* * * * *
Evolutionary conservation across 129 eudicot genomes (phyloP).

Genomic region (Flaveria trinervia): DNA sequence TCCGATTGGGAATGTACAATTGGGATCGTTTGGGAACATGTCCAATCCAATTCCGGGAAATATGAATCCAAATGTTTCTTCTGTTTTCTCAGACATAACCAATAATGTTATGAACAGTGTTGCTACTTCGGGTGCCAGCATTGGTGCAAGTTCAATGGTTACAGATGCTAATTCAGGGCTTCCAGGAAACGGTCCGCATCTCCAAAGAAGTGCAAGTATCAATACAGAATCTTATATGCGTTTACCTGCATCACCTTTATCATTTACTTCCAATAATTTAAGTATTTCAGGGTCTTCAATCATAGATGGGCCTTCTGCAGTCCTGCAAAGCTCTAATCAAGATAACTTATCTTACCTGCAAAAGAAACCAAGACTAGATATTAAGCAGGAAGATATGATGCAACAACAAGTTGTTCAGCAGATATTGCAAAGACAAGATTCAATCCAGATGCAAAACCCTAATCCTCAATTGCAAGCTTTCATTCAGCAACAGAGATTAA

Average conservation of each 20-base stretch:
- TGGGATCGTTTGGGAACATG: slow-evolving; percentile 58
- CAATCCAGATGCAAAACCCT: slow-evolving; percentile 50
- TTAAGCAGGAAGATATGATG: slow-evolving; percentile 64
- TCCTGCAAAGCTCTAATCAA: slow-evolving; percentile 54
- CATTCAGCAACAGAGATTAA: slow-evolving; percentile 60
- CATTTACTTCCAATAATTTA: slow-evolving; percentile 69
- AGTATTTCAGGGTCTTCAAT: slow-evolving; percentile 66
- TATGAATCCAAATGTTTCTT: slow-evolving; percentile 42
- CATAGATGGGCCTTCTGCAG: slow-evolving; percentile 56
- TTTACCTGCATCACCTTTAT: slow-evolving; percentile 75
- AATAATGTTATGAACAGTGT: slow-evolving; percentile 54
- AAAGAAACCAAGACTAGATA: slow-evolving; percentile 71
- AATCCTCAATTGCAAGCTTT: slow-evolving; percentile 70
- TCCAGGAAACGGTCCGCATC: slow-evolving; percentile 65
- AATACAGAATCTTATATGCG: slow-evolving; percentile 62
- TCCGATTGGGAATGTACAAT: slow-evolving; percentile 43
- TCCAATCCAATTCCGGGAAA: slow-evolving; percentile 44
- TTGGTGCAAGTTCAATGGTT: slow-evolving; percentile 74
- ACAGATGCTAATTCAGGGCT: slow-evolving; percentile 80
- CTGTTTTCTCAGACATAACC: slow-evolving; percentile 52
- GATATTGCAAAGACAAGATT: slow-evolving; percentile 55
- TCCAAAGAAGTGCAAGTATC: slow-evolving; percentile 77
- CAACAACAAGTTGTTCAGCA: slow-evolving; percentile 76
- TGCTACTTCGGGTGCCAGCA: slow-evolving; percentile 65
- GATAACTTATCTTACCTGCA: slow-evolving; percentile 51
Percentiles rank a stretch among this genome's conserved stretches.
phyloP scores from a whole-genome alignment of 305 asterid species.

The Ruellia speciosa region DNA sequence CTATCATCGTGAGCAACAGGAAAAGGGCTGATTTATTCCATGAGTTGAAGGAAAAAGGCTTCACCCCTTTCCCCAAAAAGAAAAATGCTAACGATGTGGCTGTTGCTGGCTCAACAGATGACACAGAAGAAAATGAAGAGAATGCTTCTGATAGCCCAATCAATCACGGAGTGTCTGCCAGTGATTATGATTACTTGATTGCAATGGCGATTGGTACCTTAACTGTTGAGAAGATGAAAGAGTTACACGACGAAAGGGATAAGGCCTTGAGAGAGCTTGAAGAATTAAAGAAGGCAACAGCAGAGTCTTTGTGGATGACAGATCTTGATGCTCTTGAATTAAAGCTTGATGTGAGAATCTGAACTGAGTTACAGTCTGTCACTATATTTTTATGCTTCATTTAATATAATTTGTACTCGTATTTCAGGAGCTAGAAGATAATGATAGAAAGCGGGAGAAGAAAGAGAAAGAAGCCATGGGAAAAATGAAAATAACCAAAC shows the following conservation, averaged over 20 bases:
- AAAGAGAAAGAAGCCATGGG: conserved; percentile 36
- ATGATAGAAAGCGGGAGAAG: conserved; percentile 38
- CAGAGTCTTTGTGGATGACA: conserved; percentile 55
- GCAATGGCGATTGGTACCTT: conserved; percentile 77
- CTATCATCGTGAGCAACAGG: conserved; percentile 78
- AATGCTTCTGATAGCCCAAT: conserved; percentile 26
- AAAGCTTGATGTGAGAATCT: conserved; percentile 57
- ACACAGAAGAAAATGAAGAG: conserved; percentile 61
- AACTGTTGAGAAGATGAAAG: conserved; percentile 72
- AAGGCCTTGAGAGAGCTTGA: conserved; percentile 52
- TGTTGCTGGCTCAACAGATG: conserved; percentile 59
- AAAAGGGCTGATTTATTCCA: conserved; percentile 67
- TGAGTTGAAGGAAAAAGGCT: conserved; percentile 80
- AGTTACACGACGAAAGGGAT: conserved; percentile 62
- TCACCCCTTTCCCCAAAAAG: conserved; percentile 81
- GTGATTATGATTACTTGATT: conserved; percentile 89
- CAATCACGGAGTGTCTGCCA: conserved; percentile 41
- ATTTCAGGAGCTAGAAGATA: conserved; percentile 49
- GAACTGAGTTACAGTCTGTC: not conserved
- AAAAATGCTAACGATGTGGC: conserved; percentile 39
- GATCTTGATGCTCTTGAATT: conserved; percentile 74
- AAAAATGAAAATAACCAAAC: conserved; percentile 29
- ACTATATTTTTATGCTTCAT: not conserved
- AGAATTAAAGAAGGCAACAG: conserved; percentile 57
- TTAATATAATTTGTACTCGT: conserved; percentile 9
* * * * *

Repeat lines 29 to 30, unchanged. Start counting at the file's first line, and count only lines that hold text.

Percentiles rank a stretch among this genome's conserved stretches.
phyloP scores from a whole-genome alignment of 305 asterid species.